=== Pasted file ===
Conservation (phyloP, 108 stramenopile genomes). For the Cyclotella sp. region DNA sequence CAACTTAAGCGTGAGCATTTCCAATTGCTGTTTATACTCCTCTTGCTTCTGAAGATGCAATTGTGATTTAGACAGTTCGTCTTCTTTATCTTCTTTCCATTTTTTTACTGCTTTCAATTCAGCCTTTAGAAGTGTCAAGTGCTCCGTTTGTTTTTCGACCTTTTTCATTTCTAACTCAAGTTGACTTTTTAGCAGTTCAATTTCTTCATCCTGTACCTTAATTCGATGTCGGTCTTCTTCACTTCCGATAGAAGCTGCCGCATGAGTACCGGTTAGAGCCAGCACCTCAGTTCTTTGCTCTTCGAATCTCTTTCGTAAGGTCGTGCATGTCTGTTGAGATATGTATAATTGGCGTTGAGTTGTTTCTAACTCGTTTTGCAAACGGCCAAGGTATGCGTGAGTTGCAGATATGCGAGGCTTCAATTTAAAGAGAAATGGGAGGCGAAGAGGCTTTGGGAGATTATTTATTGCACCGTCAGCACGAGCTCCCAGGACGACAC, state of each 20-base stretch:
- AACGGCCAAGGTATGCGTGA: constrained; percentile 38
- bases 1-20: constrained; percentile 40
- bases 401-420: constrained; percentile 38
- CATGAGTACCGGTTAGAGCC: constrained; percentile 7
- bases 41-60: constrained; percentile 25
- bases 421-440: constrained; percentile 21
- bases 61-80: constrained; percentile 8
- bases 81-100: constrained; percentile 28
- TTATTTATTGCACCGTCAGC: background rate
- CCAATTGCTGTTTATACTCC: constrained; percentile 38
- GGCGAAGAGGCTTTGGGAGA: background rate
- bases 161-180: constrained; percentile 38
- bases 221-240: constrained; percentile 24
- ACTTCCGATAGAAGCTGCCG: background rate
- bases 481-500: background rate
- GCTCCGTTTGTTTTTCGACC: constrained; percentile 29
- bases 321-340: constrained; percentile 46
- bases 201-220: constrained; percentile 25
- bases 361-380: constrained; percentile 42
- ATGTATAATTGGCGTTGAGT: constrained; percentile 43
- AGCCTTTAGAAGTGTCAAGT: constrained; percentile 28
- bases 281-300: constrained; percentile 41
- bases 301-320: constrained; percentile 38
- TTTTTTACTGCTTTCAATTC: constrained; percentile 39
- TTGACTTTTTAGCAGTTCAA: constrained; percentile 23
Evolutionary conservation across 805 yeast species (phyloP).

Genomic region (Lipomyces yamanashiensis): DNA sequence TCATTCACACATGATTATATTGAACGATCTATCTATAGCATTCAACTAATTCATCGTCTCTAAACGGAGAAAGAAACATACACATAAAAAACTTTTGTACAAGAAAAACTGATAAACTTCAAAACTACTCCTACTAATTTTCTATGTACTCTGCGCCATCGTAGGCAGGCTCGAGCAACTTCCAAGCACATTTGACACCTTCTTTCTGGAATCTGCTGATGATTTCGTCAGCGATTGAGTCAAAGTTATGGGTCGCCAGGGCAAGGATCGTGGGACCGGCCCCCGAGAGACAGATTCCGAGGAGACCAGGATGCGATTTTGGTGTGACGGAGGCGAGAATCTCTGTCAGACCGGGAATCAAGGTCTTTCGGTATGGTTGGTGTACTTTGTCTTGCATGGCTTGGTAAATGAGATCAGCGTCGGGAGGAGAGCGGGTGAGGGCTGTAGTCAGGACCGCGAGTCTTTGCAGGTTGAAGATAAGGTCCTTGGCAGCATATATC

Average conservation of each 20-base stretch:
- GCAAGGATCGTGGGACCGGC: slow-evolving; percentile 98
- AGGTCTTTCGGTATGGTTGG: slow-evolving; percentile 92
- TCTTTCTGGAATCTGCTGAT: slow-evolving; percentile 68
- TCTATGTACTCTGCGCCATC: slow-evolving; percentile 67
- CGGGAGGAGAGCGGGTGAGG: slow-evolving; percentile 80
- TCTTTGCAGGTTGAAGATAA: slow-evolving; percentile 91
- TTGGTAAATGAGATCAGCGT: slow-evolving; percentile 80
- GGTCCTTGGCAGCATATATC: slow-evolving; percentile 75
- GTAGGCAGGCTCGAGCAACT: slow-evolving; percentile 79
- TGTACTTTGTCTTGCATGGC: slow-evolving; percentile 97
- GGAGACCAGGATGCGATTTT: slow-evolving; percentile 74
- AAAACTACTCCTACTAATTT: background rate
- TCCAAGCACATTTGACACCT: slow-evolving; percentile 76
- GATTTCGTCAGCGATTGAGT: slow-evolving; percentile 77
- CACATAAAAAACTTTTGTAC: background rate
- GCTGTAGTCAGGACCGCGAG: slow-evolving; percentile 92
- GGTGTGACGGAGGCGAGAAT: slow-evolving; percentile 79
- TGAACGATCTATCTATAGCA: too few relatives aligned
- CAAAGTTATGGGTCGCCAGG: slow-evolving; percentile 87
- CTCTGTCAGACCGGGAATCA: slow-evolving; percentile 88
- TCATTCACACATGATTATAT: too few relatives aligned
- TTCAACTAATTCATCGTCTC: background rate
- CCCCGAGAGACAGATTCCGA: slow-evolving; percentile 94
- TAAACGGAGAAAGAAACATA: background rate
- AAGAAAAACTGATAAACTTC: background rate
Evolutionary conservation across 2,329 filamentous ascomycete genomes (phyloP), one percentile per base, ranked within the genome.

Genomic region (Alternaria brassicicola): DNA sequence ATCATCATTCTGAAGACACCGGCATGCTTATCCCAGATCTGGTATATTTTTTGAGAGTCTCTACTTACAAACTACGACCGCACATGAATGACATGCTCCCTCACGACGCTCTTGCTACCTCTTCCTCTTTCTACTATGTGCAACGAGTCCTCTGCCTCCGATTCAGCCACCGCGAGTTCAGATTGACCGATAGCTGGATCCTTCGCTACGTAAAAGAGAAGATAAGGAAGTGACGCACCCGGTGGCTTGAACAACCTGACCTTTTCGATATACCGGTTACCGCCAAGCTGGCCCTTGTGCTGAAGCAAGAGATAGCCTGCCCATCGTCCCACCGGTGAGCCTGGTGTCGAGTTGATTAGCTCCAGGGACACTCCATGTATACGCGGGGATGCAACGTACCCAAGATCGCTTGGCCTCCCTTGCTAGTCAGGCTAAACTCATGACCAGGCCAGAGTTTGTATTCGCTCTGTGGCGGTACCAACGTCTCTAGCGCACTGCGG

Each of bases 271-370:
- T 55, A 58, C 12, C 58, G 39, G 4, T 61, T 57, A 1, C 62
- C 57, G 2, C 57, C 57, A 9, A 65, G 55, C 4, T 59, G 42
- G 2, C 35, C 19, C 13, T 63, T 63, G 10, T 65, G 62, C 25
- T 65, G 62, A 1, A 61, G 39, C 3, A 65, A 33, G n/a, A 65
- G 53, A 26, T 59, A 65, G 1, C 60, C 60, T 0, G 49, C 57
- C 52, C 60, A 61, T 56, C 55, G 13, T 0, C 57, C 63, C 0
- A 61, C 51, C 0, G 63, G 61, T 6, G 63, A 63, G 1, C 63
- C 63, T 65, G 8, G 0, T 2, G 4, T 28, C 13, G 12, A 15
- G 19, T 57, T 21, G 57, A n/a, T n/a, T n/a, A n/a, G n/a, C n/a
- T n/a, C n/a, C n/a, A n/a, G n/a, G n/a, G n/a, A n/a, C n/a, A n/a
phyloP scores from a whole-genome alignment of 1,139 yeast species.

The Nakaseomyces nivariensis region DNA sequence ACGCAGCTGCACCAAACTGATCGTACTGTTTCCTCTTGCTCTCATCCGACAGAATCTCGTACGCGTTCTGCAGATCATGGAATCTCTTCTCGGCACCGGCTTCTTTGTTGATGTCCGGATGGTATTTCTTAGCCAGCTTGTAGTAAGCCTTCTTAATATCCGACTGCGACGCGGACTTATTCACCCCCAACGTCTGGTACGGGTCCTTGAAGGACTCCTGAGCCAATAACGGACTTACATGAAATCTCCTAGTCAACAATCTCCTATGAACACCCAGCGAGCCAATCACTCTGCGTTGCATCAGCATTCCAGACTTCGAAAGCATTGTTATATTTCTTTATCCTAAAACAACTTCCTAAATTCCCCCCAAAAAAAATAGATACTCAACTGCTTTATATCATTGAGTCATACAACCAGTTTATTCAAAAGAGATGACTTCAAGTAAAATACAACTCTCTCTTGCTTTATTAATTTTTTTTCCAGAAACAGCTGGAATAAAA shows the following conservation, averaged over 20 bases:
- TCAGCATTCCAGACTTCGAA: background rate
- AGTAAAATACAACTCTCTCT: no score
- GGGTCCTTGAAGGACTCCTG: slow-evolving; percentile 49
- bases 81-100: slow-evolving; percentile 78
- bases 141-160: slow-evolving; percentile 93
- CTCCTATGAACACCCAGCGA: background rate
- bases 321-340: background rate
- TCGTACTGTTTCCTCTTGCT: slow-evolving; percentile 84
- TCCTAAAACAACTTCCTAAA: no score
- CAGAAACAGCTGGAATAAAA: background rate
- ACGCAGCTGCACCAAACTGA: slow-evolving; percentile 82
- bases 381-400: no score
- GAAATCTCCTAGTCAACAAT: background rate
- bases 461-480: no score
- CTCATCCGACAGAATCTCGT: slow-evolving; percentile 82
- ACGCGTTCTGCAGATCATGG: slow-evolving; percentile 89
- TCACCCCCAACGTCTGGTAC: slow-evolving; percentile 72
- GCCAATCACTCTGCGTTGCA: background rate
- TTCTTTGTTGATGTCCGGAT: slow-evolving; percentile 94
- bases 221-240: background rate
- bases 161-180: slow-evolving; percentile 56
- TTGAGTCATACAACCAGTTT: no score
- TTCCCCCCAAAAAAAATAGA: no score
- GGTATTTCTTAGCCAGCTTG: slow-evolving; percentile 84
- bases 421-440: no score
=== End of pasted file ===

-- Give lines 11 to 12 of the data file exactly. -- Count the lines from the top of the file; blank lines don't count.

- CCAATTGCTGTTTATACTCC: constrained; percentile 38
- GGCGAAGAGGCTTTGGGAGA: background rate